I can't understand how a 10 million sq. ft. factory can cost $5 billion. A factory is essentially a warehouse with more electrical connections. 10 million sq. ft. at a cost of $100 per sq. ft. (and that's very expensive for a warehouse) would be $1 billion. The land costs next to nothing, since land is easily $1,000 per acre and they only bought about 3,000 acres so far (that's 3,000 x $1,000 or about $3 million). So we're up to $1,003,000,000. Add a bunch of air conditioners (let's say 1,000 of them) at $5,000 each (that's about what a decent air conditioner costs for a 1,500 sq. ft. house), and you get another $5 million. In fact, multily that by 10, becauase it's hot in Nevada, so you get a cost of $50 million for air conditioning. Now we're up to $1,053,000,000. Add some electrical equipment and wiring, solar panels, and even some windmills for another $50 million (that's $5 million each for five 3 megawatt windmills and a crapload of solar panels (tens of thousands of them). Now we're up to $1,103,000,000. Now to add some two-floor parking structures and some offices for a couple million each. Let's say the parking structures are big and cost $10 million each, and let's say they need four of them. Add $10 million for the offices (that's like 20,000 sq. ft. of offices at a very high cost of 500 per sq. ft.), and you have another $50 million in costs. Now we're up to $1,153,000,000. Now let's add the really expensive manufacturing equipment for the batteries, which is basically a bunch of rolling machines, chemical vats, heating machines, and automated printing type machines. My uneducated guess about the cost of a massive printing machine is that one would cost $5 million brand new. I've heard they cost $2 million, but let's say we're going for state-of-the-art here. Now, let's say that we want more volume than a normal machine, so this sucker is going to cost $10 million. We want at least ten production lines in this massive factory, so these machines are going to cost $100 million. Add the heatig machines at $1 million each with their big chemical vats, and you get another $10 million. Add some rolling machines for the metals and add some automated assembly production lines at $10 million per line, and you get at least another $110 to $150 million. Let's assume we're going to spend $260 million to get started with this factory. Now we're up to $1,413,000,000. Now double the cost of that equipment and add another $100 million in advanced environmental control equipment, for exhausting and filtering the air. That's another $360 million. Now we're up to $1,773,000,000. Now we need to add a couple of big aluminum smelts for making aluminum parts and create production lines for the battery pack housings. Add another $100 million each for those. Now we're up to 1,973,000,000. We're at $2 billion, and frankly I don't see why the cost would be more than twice that much. Yeah, they might install a few thousand Tesla Walls to run the factory at night, so there might be an added cost of $50 million there (that's 5,000 Tesla Walls at a cost of $10,000 each). But what major expenses could there be that would not be covered by about $2 billion? Who knows the answers to this. It would be interesting to know the breakdown of the costs.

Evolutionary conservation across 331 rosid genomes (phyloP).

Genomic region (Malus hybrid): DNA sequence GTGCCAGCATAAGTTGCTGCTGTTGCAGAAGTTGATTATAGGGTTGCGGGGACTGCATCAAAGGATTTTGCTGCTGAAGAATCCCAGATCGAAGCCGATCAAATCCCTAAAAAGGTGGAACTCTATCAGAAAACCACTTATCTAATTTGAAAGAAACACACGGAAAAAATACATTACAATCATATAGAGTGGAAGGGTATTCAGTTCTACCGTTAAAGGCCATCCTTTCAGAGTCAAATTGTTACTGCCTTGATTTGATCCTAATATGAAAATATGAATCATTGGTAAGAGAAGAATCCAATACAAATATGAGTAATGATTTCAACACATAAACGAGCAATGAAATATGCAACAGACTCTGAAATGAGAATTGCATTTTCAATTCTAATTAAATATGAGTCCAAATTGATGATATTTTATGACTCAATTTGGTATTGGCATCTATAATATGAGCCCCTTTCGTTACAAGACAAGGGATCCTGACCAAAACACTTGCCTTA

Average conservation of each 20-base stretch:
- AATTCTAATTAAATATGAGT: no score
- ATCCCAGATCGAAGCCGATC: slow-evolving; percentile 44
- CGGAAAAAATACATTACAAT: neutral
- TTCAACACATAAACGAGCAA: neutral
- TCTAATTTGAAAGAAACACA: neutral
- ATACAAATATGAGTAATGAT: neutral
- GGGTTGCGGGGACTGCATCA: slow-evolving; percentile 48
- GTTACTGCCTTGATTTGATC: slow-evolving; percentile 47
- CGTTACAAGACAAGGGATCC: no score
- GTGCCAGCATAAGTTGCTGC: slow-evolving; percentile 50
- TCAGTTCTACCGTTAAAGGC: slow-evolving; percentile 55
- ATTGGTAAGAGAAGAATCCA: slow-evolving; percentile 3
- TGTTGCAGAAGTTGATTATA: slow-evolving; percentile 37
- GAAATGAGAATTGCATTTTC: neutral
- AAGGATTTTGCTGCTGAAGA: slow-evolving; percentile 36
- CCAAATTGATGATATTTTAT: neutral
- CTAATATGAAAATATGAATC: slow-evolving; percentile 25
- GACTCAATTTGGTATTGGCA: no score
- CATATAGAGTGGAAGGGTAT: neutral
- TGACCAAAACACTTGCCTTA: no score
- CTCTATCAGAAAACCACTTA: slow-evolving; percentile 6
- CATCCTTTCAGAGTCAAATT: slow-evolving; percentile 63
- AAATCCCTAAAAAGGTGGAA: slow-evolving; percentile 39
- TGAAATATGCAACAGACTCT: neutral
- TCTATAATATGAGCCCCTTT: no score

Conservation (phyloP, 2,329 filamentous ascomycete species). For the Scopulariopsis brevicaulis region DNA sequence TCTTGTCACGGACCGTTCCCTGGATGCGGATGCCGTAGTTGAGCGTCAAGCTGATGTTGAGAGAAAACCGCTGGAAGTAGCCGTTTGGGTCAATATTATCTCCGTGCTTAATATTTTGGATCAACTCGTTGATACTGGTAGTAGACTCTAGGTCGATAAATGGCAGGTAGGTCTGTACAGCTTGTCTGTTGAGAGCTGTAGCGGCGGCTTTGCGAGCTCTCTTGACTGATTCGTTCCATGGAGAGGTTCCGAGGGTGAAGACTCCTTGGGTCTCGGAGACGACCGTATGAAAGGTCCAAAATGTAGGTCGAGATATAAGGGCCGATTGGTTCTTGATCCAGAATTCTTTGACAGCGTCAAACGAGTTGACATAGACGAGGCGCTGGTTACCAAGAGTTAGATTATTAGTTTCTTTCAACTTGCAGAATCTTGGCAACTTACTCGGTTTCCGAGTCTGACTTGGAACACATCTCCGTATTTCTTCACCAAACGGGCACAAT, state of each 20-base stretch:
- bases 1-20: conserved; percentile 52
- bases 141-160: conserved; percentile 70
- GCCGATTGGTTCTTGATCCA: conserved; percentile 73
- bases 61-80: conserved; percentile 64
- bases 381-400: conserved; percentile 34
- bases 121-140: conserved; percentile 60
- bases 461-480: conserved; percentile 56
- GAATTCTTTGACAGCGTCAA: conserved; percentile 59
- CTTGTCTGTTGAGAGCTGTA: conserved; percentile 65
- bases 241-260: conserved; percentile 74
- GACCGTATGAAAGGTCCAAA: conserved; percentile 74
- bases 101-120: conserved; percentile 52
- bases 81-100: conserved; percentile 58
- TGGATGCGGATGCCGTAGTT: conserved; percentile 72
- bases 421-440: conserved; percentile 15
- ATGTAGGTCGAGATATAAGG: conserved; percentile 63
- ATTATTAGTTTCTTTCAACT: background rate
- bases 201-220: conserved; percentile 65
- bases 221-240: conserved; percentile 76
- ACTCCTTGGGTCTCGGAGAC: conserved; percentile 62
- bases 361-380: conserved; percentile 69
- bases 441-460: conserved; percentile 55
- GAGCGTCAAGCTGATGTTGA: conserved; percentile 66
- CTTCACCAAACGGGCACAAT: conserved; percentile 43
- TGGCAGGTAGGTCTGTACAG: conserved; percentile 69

As far as where the next gigafactory is going to go . . . I'd say it makes sense to put it in Texas, because that's far enough away from Nevada that it's geographically removed from a major natural disaster, and Texas has lots of wind and solar power production potential (it's sunny there and there is wind there). Unless they're planning to build a car factory in Europe and another one in China, it doesn't make sense to build a gigafactory in either of those places. Of course, it might make sense to build a car factory AND a gigafactory in China, if Tesla car sales are taking off there, like I suspect. There are 116,000 millionaires in Shanghai alone. You don't need to be a millionaire to buy a Tesla, but even if only the millionaires in China buy a Tesla, that's enough customers to sell 50,000 cars per year for two years, and that's just one city. I'm sure that China has more than 500,000 millionaires in the entire country, which is enough to supply customers for 10 years at a rate of 50,000 cars per year. Then, after a few years, they can start building the cheaper car in that factory. In fact, that may be the only car that gets built in China, which means the potential for sales in China might be ten times as high, or 5 million customers over ten years. That's 500,000 cars per year, or exactly what Tesla is projecting for their sales in 2020. Why not build the car factory AND gigafactory in China now, and sell 500,000 cars in China from those factories and 500,000 cars outside of China from the gigafactory and car factory here in the U.S?